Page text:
Thursday, October 21, 2010

Crappy! Chart! Thursday! Simple Cons: "Central Administration Is Soooooo Much Smaller"

It's late in day 2 (ish - I've got a sick kid at home) of nit-picky scrutiny of district claims.

Will finicky parsing lead to any discoveries beyond dangling participles? I don't want to kill your suspense, but, um, yes. Yes, it will.

Usual format: district claim, followed by basic facts and then analysis of said facts. To make it super-exciting, I've included a bona-fide crappy chart.

District Statement (from the levy FAQ):

“There are 110 FEWER positions in the Central Administration budget for 2010-2011 compared with 2009-2010 ADOPTED budget. (reduction from 356.8 staff to 246.6 staff -- this is a combination of correcting for misclassification in 09-10 and reduction of central office positions)”

Naked Actual Factual Facts!

Professional development coaches were the staff "misclassified" in Central Administration. Their primary job duty is overseeing the professional development of teachers. Coaches can neither hire nor fire the people they train, so SPS felt coaches didn't belong in a division with "supervision" in the name (coaches were budgeted in Supervision of Instruction, which is part of Central Administration), and so reclassified coaches as... teachers.

SPS’s CFOO stated (page 19) there were 116.5 professional development coaches in SPS in 2009-10 (costing $11.1 million).

However you think coaches should be budgeted, there's a leeetle issue with the district's math. It's wrong.

356.8 Central Administration FTEs - 116.5 "misclassified" FTEs = 240.3, not 246.6. While that's not a huge difference, it's worth taking note of. Because if this is a "combination" of "reductions" and "corrections," than... the 2010-11 FTE number would be lower than the subtraction of coaches from Central Administration, not higher. But it's... higher.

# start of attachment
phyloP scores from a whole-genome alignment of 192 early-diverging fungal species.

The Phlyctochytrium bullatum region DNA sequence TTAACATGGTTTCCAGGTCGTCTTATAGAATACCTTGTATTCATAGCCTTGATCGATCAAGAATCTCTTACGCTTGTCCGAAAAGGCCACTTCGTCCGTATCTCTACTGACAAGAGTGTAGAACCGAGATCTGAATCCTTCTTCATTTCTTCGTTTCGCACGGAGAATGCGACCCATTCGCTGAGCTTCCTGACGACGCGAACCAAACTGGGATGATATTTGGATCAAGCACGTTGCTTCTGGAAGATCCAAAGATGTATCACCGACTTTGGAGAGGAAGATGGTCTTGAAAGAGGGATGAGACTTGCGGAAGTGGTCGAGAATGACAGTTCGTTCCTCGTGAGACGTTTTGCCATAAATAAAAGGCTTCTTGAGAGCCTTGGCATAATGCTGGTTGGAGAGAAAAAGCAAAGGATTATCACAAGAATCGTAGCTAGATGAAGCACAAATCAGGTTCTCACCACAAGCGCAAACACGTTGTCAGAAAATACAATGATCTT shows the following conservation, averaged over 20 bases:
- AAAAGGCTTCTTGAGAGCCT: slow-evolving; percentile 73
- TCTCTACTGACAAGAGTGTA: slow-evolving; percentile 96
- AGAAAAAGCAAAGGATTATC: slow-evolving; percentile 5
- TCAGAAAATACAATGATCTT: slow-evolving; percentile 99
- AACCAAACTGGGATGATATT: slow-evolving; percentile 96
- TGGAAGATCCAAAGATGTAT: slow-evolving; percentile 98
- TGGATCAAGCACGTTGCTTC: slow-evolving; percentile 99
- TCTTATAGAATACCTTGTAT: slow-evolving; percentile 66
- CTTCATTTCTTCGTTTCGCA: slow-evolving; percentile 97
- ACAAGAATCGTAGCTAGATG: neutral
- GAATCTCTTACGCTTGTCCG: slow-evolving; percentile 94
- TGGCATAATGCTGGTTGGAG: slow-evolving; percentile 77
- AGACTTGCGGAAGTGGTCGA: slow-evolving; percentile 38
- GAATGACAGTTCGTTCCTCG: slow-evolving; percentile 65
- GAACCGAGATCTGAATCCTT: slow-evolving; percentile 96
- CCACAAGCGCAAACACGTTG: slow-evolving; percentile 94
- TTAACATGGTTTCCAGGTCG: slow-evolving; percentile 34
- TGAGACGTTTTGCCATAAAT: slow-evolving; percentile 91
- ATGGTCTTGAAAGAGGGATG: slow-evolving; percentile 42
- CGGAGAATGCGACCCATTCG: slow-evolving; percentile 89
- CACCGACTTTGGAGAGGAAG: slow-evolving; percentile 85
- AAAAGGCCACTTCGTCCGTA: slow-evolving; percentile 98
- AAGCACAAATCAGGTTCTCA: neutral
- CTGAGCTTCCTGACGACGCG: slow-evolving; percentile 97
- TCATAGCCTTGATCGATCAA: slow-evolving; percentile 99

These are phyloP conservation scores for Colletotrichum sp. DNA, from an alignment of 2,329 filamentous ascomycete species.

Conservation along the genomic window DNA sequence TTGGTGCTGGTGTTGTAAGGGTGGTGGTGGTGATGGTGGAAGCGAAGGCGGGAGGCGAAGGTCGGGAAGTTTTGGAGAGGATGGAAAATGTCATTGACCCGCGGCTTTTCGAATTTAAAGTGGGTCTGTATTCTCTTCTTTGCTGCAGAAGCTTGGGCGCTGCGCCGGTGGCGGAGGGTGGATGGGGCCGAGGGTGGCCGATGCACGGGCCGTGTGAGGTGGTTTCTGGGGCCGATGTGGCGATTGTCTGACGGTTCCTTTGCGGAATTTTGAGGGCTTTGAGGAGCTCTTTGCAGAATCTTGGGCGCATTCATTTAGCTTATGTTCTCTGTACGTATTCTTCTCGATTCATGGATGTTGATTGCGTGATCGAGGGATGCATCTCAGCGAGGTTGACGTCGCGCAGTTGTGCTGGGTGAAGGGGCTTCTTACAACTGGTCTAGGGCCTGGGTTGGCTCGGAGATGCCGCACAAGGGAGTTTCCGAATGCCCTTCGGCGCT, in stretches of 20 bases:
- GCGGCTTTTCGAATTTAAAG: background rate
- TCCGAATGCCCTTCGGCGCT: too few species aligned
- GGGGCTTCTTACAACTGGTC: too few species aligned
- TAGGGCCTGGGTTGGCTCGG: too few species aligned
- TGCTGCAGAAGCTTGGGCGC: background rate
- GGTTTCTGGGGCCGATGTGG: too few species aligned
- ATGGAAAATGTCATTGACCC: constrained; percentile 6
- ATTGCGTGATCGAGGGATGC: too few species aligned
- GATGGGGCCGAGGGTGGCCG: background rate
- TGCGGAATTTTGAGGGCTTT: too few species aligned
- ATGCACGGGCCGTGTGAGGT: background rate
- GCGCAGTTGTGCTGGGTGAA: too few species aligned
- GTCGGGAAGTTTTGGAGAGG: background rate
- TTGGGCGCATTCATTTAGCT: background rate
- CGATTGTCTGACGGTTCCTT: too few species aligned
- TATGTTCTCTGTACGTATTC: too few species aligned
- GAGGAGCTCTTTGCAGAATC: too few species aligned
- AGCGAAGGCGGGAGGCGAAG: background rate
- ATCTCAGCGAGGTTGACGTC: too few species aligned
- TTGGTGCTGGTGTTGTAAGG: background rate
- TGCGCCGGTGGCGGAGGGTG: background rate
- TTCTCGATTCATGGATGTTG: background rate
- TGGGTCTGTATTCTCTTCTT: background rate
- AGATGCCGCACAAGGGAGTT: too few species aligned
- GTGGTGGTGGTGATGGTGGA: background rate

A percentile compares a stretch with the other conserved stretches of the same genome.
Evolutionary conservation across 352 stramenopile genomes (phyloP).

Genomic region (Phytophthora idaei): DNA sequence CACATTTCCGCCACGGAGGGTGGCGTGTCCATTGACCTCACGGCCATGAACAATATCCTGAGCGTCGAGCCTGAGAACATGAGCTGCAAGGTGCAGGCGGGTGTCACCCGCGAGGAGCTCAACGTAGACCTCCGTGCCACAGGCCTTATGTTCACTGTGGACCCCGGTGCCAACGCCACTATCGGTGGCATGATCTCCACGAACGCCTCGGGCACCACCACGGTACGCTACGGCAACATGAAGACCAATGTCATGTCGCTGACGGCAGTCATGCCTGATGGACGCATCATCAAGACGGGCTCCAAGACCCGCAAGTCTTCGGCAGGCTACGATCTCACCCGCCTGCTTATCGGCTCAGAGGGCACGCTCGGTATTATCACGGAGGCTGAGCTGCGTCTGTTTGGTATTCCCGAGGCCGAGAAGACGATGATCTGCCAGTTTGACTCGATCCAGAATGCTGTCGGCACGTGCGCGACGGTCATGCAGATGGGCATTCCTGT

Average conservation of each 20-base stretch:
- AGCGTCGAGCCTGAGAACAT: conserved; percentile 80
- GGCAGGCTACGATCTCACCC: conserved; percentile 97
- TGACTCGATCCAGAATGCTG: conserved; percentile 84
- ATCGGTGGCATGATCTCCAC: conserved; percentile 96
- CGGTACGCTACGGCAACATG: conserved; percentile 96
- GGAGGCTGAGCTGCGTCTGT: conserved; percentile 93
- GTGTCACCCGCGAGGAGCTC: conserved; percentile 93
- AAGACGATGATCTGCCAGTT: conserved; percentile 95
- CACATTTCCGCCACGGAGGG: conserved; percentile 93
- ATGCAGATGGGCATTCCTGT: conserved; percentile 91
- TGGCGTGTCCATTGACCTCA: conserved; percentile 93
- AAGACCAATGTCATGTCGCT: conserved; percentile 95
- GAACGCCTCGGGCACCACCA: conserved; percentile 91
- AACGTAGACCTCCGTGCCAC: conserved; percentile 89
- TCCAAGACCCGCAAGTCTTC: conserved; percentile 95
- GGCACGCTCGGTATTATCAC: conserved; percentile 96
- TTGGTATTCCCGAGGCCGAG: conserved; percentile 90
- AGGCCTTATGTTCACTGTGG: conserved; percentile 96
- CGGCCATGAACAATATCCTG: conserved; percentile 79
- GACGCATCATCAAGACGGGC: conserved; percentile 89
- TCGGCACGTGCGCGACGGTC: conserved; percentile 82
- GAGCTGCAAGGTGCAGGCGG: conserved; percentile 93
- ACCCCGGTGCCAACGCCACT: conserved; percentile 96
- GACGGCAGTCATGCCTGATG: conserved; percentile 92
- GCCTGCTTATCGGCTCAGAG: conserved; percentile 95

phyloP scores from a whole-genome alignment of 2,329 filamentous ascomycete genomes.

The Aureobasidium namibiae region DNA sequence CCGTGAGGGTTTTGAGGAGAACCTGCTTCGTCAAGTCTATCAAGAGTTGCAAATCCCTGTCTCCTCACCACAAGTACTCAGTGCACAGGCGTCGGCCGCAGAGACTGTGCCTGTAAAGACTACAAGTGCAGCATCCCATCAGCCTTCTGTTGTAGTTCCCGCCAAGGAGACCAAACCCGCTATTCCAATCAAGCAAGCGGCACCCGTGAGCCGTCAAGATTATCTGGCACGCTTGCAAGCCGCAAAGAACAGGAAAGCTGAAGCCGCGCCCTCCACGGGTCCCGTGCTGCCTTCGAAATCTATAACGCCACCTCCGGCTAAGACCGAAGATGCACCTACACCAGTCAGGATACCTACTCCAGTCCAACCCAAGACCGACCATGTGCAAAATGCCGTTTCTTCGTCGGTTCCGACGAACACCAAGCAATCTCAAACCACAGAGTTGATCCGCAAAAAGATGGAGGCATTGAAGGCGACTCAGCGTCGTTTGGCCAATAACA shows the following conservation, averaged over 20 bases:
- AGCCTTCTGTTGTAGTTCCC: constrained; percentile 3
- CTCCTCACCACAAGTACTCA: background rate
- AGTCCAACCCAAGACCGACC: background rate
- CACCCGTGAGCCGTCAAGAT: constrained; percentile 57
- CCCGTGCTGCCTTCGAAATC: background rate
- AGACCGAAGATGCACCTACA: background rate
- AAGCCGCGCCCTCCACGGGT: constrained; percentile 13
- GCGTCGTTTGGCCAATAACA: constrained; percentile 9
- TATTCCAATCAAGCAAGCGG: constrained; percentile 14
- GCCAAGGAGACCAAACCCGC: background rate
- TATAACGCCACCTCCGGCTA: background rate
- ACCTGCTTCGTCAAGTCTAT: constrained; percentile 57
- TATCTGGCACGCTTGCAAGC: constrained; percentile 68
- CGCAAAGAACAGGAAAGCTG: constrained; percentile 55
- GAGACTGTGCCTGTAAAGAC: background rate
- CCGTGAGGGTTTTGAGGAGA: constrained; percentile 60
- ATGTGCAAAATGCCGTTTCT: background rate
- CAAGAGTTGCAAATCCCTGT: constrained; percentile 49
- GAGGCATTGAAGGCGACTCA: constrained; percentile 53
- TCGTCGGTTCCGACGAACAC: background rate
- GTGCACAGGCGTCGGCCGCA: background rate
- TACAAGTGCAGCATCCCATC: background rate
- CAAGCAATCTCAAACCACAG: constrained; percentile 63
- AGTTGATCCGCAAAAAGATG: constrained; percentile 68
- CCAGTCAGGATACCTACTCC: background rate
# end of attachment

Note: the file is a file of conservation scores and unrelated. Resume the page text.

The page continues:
So, moving along past the PR department's questionable subtraction skills... let's take a moment and note that the district blurb starts by talking about "Central Administration" and finishes by saying that there were "reductions" to the "central office." At first glance, these terms seem interchangeable. They're not.

There is a genuine budget category from OSPI for Central Administration. The OSPI category of Central Administration has clearly defined budget subcategories and accounting guidelines (and everything!). That's not the case for "central office." Since it is not an official category, the district can choose to define "central office" however they want to.

Truthy SuperAnalysis™

This is a totally basic con.

Using "Central Administration" and a phrase that sounds like Central Administration but has no actual definition is an SPS all-time favorite. Anyone remember "Core Administration" (make-believe category the district used in budgets for a while)? Yeah. Good times. Using both "Central Administration" and its seeming doppelganger in the same paragraph leads the reader to believe the two categories are the same thing. But... they're not. It's a classic. Don't confuse a con being class-ic with being class-y.

In this example of one of the district's Very Favorite Simple Cons, the "Central Administration" doppelganger is "central office."

"Central office" exists only as a colloquialism. The district can choose to define it however they want to. This may come as a shocker, but... SPS's definition isn't available anywhere on the SPS website. Hmmm.

The "central office" reductions list from March 2010 included 3 laborers, 6 vacant positions, 5 Education Director positions, 1 Title 1 Program Director and, well, a bunch of other "reductions" that raise eyebrows a bit. Let's give those particular cuts a closer look.